Pandemic Interviews: The Right Way To Do Your Graduate School Virtual Interview
While the pandemic continues, most principles that we outlined in our Graduate School Interviews post remain solid and strong foundations for you to follow and succeed in your virtual interview. Read that article before moving forward with this post. Once you finish, come back and below, we outline the most important things you need to keep in mind before clicking that zoom link.
If you got an interview — that’s a good sign. It means the that the graduate school or institution wants to learn more about you before sealing the deal. As much as they want to learn more about you, this is your opportunity to identify whether this institution will be the right fit for you. In this post, we will help you succeed in your virtual interview.
In general, the way you should prepare for your virtual interview is by following these steps:
- Practice Your Science
- Study The Faculty And The Students
- Prepare Questions
- Dress Nicely
- Attend As Much As You Can
- Sit back and relax.
1. Practice Your Science
You will end up talking with faculty, postdocs and or students. This means people will be curious of what kind of science you’ve been up to. If you haven’t had the opportunity to do any lab work (because of the pandemic or other circumstances), that’s okay! You can discuss the projects you have worked on, even if they were for a class. Remember, the institution wants graduate students, because they keep the academic pipeline moving and the science and innovation growing. What you have to do is sell yourself as someone that loves the art of science and enjoys the day to day. The last thing the University wants to do is accept a student that won’t “produce”.
Yes. We just said the word “produce”. We also are at war with this toxic word. But, the reality is, the universal culture has not shifted enough to consider the negative mental health implications of “productivity” as a concept. Nevertheless, many institutions are trying to work towards building a culture that moves away from that toxicity. If this is something that matters to you, especially in how it affects work-life balance, then this is something you should bring up as a question to identify whether the institution will be a fit for you (more on that in Part 3).
How do you practice your science?
First, gather all the notes you have accumulated, any figures, or any visual “proof” you may have. While it sucks that you can’t go visit the institution for the interview, one advantage of doing a virtual interview is that you have a little bit more leeway in what you can screen share.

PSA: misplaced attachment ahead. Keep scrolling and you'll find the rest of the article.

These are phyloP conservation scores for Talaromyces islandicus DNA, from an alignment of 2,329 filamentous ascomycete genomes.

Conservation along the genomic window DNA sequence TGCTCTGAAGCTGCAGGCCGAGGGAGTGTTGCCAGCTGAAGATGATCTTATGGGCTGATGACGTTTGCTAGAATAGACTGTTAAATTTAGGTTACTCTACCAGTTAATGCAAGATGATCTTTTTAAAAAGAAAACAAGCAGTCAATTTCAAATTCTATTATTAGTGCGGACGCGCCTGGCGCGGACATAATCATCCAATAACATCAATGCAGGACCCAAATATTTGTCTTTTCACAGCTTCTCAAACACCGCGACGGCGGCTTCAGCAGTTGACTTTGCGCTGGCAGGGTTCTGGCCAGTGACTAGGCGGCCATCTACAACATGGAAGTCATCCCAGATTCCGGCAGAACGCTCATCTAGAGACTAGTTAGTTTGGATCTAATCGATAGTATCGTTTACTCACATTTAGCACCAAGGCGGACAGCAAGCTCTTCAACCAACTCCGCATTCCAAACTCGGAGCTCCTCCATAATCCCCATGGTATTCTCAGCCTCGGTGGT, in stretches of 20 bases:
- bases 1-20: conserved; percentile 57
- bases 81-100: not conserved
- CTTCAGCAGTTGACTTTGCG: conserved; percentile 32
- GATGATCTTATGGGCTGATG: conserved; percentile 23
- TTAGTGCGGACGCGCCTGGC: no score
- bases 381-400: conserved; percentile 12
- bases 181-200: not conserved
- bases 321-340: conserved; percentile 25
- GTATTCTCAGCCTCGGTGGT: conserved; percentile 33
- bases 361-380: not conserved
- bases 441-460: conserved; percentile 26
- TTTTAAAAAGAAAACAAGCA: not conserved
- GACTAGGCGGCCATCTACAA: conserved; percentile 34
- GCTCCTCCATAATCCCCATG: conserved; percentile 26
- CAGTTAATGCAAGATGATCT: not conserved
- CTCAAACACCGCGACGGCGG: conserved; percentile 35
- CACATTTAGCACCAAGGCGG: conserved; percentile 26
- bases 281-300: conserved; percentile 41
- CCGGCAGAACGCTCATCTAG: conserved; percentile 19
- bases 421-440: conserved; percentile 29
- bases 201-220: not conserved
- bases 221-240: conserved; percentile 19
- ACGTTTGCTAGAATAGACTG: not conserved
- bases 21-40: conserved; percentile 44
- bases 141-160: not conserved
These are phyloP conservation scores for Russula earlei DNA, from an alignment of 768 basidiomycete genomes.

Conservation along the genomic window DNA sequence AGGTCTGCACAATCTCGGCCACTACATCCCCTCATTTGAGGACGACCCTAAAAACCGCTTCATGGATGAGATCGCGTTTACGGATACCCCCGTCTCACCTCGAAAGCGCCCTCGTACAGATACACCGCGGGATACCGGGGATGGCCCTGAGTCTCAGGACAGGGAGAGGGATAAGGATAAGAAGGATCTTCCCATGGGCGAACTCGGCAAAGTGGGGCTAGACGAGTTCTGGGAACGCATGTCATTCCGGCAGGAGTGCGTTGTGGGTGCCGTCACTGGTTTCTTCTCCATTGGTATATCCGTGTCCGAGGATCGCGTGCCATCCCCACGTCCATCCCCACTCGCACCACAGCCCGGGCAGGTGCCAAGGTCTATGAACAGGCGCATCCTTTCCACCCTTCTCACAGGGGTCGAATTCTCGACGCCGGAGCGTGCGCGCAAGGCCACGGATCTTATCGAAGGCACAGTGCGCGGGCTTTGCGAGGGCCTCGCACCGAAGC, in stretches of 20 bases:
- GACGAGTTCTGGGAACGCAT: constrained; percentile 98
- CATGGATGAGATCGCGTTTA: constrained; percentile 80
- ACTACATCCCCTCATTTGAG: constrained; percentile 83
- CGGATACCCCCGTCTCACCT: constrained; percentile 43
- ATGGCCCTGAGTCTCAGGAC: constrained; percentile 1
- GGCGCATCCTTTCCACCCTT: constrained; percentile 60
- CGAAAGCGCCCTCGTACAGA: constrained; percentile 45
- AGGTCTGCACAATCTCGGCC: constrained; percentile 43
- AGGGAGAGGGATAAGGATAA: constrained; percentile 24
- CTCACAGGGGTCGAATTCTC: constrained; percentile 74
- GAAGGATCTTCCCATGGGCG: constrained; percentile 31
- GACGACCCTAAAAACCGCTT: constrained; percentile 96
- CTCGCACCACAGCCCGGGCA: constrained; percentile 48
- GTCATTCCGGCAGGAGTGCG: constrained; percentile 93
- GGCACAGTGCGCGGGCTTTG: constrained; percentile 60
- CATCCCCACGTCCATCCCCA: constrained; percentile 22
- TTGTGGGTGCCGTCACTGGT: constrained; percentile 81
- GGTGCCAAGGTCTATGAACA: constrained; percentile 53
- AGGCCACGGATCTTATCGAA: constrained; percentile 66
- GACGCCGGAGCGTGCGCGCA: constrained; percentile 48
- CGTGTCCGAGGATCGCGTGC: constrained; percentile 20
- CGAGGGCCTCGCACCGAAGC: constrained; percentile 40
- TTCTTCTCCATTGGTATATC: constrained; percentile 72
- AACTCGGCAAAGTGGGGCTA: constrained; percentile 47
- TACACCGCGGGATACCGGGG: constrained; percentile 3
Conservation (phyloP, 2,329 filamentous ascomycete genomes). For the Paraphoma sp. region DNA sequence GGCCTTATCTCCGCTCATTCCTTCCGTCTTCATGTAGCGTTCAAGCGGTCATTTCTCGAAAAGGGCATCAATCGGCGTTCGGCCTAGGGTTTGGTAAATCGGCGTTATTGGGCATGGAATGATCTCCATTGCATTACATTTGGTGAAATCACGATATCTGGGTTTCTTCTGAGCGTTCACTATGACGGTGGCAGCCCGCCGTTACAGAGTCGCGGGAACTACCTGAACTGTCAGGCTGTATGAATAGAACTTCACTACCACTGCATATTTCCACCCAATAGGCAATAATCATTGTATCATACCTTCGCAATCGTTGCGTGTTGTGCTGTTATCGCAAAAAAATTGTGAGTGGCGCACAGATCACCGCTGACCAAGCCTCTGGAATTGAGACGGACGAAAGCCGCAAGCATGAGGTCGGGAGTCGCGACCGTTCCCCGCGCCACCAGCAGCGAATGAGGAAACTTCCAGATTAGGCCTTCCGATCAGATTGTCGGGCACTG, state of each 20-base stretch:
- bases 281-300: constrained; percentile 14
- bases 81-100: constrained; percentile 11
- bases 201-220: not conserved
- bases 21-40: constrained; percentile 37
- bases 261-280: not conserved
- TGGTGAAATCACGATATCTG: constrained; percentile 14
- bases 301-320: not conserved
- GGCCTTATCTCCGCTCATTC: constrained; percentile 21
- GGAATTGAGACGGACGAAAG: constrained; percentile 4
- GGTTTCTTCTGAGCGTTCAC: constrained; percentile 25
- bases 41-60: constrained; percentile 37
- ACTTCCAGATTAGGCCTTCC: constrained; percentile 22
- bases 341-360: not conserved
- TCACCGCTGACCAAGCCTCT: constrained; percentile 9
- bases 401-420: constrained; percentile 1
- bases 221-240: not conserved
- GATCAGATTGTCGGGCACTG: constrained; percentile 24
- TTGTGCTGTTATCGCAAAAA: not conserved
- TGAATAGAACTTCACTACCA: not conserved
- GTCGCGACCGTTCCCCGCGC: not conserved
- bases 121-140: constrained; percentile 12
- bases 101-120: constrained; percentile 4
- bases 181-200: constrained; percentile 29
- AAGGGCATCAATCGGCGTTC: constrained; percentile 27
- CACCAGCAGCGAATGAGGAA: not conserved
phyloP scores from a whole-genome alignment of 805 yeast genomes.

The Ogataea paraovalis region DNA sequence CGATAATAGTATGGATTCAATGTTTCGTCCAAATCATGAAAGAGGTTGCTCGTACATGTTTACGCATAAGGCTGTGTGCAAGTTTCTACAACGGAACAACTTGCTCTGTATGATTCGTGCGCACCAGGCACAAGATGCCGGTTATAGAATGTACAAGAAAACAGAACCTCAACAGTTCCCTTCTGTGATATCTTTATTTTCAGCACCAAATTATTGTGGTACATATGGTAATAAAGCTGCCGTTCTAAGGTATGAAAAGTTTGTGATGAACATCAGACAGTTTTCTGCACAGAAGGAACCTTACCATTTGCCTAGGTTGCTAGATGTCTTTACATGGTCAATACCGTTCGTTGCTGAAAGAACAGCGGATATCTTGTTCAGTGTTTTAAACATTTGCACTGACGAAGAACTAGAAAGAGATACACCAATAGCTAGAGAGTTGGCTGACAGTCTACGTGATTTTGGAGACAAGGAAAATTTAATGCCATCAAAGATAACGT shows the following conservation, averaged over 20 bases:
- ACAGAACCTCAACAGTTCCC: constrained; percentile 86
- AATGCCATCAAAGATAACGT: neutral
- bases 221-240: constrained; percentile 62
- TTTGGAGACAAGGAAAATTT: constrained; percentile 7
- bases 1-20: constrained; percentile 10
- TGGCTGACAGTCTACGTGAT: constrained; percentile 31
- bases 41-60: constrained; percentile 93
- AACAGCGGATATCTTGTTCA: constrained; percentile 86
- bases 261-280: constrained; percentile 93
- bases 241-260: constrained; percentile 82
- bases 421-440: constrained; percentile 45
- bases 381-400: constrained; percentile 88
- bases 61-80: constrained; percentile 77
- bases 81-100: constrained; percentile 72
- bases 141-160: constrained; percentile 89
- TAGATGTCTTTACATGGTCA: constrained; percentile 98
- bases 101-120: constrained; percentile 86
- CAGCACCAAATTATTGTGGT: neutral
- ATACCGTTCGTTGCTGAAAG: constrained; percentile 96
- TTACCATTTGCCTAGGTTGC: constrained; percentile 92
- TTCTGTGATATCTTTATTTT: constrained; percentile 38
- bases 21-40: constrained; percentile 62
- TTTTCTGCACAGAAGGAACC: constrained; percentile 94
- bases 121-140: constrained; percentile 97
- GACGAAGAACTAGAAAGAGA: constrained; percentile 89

Once you have gathered your notes on the projects you’ve worked on, practice describing it out loud to yourself, family or friends. What you want to do is make sure that you can describe what you’ve done in the past without getting too technical, unless prompted to. Faculty and post-docs that will be running the interviews are also busy, have been doing other interviews, and will have a limited working memory capacity. The simpler you make it, the easier it is for everyone.
Our advice is to think about it like this:
- What was the problem? Your goal? Hypothesis?
- How did you try to solve the problem? Reach your goal?
The first point will provide the background of the problem, and the second point provides your approach. With this simple 2 step system, you will be able to take your listener from A to B. Whether the experiment or project was successful does not matter. Science is mostly failures that, through learning and corrections, lead to a success. It is an iterative process of problem solving. So, don’t worry if you don’t have a cool result to show. Again, remember, they want to learn about you, what you did, and whether they see you staying in the program on the long run.
If you want to make slides for this, go for it. But, limit yourself to 2 slides per project. We strongly suggest that when screen sharing your slides to: NOT ADD TOO MUCH TEXT. You want whoever is interviewing you to pay attention to what you are saying with the visuals as a supplement.
Try to ballpark your “presentation” to be at most 5 minutes. The virtual interview will end up being around 20-30 minutes and you don’t want your science to hog up all the time.
IMPORTANT: a note on not knowing an answer to a question
If you are not sure about a particular technique or there are some blanks missing for some of the things you did, that’s okay. That’s how it always is. We are human, and we don’t know absolutely everything. However, given that you have an opportunity to steer your listener, try to avoid those topics (if at all possible). Don’t talk about things you don’t know because you will risk making it up as you go. And that’s not good. If the conversation does reach those pockets, be honest.
Remember, you did these projects probably with excitement and eagerness and a curiosity to delve into the unknown. When you talk about it, try to make sure that comes out! Interviews are about cultural fit too.
2. Study the program and the students
One of the main drawbacks of having a virtual interview is that it is hard to get a sense of the environment at the institution. Each department has its own vibe, and it is important to learn about the dynamics within the department in order to assess whether it would be a good fit for you.